Sign In

Communications of the ACM

ACM Careers

Microsoft Analyzed Data on Its Newly Remote Workforce


View as: Print Mobile App Share: Send by email Share on reddit Share on StumbleUpon Share on Hacker News Share on Tweeter Share on Facebook
a Microsoft office building

Microsoft employees found new touchpoints ranging from group lunches to happy hours with themes such as "pajama day" and "meet my pet."

Credit: Coolcaesar

Microsoft began a study of remote work four months ago when the pandemic prompted work-from-home practices. "We wanted to study how flexible and adaptable [work] might or might not be, how collaboration and networks morph in remote settings, what agility looks like in different spaces," say members of the company's Workplace Insights, Workplace Analytics, and workplace intelligence teams.

The experiment measured how work patterns across the groups were changing, and included anonymous sentiment surveys. "We looked weekly at areas such as work-life balance and collaboration by analyzing aggregated, de-identified email, calendar, and IM metadata; comparing it with metadata from a prior time period; and inviting colleagues to share their thoughts and feelings," the researchers say.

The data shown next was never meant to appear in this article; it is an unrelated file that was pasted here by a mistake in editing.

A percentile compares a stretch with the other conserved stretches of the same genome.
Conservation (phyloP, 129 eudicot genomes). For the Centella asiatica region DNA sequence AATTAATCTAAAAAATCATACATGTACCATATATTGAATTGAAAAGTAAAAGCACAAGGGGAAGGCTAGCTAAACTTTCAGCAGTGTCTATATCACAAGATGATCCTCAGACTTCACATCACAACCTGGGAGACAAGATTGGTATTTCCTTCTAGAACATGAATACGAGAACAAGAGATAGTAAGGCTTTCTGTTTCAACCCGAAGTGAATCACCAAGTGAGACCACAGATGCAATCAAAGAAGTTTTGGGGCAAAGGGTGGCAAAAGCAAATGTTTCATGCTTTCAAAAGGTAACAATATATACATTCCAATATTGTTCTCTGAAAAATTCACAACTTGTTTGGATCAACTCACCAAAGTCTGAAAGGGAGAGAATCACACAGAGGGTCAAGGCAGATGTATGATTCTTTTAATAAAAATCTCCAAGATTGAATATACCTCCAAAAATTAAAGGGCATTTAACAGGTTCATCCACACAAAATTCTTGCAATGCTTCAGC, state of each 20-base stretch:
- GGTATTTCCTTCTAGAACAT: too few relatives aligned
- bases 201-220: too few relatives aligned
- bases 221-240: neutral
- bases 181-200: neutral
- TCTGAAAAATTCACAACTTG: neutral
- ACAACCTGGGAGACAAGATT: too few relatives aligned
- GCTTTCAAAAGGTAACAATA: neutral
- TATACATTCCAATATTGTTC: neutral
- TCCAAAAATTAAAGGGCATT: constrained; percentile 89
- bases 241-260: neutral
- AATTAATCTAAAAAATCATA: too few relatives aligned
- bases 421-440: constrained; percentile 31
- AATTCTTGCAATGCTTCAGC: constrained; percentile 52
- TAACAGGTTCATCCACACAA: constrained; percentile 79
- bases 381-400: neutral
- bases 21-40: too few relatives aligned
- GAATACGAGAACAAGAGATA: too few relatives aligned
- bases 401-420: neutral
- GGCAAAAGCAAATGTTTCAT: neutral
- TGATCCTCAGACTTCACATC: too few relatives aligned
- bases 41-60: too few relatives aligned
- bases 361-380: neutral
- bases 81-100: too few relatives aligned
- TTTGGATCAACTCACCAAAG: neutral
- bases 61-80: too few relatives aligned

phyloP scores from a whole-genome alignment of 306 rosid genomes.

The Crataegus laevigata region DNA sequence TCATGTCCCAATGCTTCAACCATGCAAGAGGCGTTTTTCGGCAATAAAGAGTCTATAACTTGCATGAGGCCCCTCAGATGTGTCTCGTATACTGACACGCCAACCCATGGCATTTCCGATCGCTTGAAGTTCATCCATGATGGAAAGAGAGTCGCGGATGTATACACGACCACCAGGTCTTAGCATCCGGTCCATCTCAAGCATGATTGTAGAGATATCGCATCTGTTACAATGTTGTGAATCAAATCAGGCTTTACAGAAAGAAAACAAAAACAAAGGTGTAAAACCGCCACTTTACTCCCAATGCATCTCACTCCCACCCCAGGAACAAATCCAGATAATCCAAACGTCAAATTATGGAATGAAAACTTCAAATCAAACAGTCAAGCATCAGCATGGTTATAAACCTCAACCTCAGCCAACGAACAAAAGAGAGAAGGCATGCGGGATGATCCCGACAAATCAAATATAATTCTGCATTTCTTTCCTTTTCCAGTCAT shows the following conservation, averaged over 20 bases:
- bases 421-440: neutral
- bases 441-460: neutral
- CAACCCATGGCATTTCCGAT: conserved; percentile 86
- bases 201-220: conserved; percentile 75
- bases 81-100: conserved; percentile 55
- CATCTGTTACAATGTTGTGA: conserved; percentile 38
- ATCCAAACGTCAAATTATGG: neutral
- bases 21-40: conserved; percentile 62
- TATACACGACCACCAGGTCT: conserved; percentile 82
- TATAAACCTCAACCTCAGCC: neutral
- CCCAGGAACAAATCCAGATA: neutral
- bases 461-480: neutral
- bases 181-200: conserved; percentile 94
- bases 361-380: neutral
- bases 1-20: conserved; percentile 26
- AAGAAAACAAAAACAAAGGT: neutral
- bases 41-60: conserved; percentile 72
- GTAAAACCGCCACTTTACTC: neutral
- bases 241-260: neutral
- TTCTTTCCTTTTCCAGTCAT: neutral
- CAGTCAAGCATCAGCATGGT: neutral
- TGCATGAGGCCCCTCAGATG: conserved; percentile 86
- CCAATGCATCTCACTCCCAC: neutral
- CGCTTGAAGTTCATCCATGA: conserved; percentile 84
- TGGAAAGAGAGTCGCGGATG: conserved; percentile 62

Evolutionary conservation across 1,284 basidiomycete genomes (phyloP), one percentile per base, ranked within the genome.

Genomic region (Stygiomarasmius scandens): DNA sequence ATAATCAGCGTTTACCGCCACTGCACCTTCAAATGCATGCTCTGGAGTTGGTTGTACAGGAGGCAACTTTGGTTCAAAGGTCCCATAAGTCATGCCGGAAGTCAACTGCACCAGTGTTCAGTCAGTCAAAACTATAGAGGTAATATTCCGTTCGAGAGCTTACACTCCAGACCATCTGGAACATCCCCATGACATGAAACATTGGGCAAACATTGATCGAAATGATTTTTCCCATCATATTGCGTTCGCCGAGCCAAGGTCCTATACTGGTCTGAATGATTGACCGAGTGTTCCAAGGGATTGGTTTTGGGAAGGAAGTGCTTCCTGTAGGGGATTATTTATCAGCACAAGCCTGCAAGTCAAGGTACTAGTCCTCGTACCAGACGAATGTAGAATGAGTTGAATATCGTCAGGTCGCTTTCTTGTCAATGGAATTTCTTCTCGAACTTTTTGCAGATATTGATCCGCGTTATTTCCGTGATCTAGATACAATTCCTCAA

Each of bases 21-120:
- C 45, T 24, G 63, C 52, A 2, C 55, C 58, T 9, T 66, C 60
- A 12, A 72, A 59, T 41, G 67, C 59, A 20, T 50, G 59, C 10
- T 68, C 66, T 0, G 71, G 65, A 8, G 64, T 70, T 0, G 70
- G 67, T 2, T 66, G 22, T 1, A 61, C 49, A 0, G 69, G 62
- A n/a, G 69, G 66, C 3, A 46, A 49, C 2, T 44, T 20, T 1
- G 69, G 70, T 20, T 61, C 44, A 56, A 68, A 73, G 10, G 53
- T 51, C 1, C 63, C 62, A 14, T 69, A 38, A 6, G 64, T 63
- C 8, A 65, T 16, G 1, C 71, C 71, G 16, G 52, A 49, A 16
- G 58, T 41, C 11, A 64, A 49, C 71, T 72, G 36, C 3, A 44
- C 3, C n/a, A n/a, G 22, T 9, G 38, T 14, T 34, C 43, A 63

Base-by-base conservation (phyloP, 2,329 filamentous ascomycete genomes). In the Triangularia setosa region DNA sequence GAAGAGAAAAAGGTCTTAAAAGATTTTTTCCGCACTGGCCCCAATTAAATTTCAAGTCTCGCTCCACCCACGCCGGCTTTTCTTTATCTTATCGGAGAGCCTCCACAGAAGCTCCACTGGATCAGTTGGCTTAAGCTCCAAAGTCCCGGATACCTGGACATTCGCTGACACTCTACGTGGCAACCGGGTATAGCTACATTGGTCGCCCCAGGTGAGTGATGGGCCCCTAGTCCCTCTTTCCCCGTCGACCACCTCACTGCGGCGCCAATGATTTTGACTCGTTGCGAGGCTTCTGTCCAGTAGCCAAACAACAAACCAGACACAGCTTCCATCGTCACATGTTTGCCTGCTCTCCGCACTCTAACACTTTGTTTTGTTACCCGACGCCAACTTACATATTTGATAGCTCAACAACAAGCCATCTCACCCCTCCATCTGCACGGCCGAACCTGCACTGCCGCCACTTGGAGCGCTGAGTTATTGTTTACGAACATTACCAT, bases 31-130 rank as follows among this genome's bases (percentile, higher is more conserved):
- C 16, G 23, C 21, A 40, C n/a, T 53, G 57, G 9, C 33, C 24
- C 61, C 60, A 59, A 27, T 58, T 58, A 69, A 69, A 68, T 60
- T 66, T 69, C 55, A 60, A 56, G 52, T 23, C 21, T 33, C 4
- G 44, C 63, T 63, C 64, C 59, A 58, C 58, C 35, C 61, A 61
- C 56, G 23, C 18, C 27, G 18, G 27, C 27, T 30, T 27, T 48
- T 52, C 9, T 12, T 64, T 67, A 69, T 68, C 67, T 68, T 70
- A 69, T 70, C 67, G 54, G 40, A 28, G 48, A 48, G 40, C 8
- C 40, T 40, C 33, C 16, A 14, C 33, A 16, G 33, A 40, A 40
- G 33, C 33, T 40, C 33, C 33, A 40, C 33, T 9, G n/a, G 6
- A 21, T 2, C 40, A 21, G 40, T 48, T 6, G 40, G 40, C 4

Among their findings:

  • Workdays are lengthening. Employees said they were carving out pockets of personal time to care for children, grab some fresh air or exercise, and walk the dog. To accommodate these breaks, people were likely signing into work earlier and signing off later.
  • Meetings are getting shorter. The total time for meetings each week increased by 10% overall, and individual meetings actually shrank in duration. Workers had 22% more meetings of 30 minutes or less and 11% fewer meetings of more than one hour.

From Harvard Business Review
View Full Article


 

No entries found

Sign In for Full Access
» Forgot Password? » Create an ACM Web Account